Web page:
• Expensive

TFO LK Legacy Spey

TFO Legacy LK Spey Fly Rod

TFO is known for creating high-performance rods at a very reasonable price, and their LK Legacy Spey series is no exception. The LK Legacy Spey is a fast-action rod designed for delivering laser loops in technical situations. Think long heads on big water. Given its power, beginners and even intermediate anglers might find this rod challenging to master. For advanced casters, however, the LK Legacy Spey will deliver excellent performance in a no-frills package.

Category: Two-Handed Spey, Switch

Price: $479.95


  • Under $500
  • Fast and powerful


  • Standard componentry
  • Not beginner-friendly

Redington Claymore

Redington Claymore Fly Rod

Redington benefits from trickle-down technology from their big brother Sage, so it's no surprise that the Claymore spey rod is a surprisingly solid two-handed rod for the money. The Claymore is a fast-action rod that offers plenty of zip for punching aggressive heads and heavy flies. The bigger models of this rod really shine, for situations like dredging for winter Steelhead. Redington also offers the Claymore in switch sizes, making it a quality option for versatile anglers. Aesthetically, the Claymore features standard componentry and a unique polymer grip section on the top and bottom handles. The polymer grip section looks a little funky, but it vibes with Redington’s hipster ethos. Overall, the Claymore is a solid performer for anglers looking for a budget-friendly cannon.

Category: Two-Handed Spey, Switch

Price: $449.99


  • Under $500
  • Powerful


  • Basic componentry
  • Not a finesse rod

Hardy Marksman

Hardy Marksman Fly Rod

We’d be remiss if we didn’t include a dedicated single-handed rod in this list. To fill the void, we’ve picked the Hardy Marksman 10’ 8wt as our preferred single-hander for Steehlead. The Marksman is known primarily as a finesse trout rod, but in this longer and heftier size it handles nymphing and single-hand swinging exceptionally well. Although it’s not a powerhouse, the Marksman offers a low swingweight which makes repetitive casting and high-sticking a breeze. Its increased length is ideal for mending and managing drifts, and adds a bit of power compared to most 9 footers. Additionally, the Hardy Marksman offers plenty of feel with its medium-fast action blank, and protects light tippets like a champ. From high-sticking pocket water to drifting lighter indicator rigs, the Hardy Marksman is a fantastic single-hand option for Steelhead.

Category: Single-Handed

Price: $950.00


  • Great tippet protection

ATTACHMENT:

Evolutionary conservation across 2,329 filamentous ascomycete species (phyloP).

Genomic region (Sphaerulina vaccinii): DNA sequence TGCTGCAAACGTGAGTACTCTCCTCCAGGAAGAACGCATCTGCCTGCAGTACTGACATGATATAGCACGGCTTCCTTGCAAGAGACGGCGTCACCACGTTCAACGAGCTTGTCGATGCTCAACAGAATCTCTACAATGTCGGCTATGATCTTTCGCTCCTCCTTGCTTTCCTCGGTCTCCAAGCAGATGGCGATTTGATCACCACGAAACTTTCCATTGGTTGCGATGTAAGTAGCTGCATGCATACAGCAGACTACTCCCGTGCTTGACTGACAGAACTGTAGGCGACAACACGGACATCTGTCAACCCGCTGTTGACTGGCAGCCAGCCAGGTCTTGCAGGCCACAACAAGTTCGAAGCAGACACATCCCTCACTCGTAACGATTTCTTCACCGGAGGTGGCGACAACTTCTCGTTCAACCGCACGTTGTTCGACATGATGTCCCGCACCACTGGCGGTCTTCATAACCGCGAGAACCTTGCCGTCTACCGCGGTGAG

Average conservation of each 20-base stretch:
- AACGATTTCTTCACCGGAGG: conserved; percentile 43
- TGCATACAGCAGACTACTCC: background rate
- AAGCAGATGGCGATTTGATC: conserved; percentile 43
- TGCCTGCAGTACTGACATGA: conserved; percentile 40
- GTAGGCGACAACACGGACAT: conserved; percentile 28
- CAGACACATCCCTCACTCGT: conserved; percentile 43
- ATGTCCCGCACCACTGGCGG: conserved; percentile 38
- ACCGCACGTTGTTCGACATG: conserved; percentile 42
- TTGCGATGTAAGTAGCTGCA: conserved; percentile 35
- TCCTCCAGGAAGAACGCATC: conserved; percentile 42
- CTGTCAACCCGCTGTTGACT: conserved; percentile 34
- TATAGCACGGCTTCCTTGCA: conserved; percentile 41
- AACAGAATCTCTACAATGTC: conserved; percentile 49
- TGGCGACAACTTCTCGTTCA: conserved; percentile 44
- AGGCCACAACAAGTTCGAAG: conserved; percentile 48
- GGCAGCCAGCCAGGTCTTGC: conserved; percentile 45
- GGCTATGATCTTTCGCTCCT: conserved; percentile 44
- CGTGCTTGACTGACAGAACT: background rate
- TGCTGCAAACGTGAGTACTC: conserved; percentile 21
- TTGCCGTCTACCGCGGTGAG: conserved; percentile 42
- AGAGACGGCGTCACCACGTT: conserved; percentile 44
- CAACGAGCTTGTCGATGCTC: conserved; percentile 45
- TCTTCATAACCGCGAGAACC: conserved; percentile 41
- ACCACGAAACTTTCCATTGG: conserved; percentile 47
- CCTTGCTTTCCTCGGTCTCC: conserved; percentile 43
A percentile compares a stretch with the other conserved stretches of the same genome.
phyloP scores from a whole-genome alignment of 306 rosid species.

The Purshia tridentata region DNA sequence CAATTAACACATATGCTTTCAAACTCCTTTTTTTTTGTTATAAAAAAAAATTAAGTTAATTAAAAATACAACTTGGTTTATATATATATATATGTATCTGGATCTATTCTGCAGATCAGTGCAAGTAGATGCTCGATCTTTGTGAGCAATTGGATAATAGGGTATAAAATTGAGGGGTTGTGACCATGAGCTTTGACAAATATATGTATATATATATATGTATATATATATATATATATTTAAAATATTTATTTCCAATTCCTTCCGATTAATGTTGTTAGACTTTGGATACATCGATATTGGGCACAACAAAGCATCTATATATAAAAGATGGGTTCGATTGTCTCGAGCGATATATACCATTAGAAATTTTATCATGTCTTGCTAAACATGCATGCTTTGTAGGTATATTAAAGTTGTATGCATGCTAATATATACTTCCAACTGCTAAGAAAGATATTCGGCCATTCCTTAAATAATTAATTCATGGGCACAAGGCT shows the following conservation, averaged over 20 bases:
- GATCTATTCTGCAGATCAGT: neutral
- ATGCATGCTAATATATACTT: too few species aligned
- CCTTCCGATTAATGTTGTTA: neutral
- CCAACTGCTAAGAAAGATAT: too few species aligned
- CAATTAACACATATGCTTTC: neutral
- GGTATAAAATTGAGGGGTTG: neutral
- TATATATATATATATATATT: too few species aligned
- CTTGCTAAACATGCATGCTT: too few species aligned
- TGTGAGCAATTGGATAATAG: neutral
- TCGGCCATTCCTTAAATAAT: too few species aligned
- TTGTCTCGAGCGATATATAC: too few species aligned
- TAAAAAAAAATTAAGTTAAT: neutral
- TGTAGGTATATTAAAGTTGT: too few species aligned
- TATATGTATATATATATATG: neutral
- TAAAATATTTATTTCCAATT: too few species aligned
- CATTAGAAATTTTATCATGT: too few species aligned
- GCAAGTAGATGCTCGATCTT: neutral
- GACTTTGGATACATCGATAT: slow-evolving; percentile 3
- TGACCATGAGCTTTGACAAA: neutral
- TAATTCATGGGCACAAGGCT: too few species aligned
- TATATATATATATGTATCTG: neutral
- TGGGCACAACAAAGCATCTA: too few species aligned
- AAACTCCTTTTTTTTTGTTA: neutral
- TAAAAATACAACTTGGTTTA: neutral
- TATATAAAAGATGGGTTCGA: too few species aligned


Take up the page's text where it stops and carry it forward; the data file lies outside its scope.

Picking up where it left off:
• Lightweight
  • Quick recovery, accurate


  • Expensive
  • Lacks power at long-range


What other species can be targeted with a Steelhead rod?

Spey rods, switch rods, and longer single-handed rods can be used to target many different species including Trout, Salmon, Smallmouth bass, Striped Bass, and more. One of the greatest aspects of “Steelhead rods” is their versatility!

What’s the difference between a Spey rod and a Switch rod?

The difference between Spey and Switch rods lies in their uses. Spey rods are designed for two-handed spey casting, and will not overhead cast well. Switch rods, however, are designed to “switch” between both casting styles. Which rod you should choose depends on your fishing situation. If you’ll be fishing larger rivers where you’ll only be spey casting, you should choose a spey rod. If you’re on smaller water and enjoy doing some single-handed casting intermixed with spey casting, a switch rod is the best choice. Check out this video on our YouTube channel, which explains the difference between spey and switch rods in greater detail.

Is a Spey or Switch rod difficult to cast?

Like any casting method, practice makes perfect. Fortunately, there are many educational videos, books, and classes available to learn the ins and outs of two-handed casting techniques. The best option is to hire a professional casting instructor. Often, a couple of hours with an instructor will expedite the process tremendously.

What line should I choose for my Steelhead rod?

Selecting lines, heads, and tips for two-handed rods can be confusing. Ultimately, the correct selection depends on variables such as the fishery, species, and season you’ll be fishing. Do a little homework by watching our YouTube video, and consulting our team of experts to pick the right setup.

What are the key differences between premium and budget-friendly Steelhead fly rods?

We are very lucky these days to have many budget-friendly fly rods which still perform quite well. That being said, there are some distinct differences between premium rods and their economic counterparts. Primarily, the materials used in premium rods will be of higher quality than those found in budget rods. Some of these materials, like the graphite used in the blank, can greatly affect the performance of the rod. Other materials, like the reel seat insert and the paint finish, are more cosmetic and subjective. Additionally, warranties may differ between premium and budget Steelhead fly rods. Premium rods tend to have a more substantial warranty, but you should check with the manufacturer for each specific model’s warranty.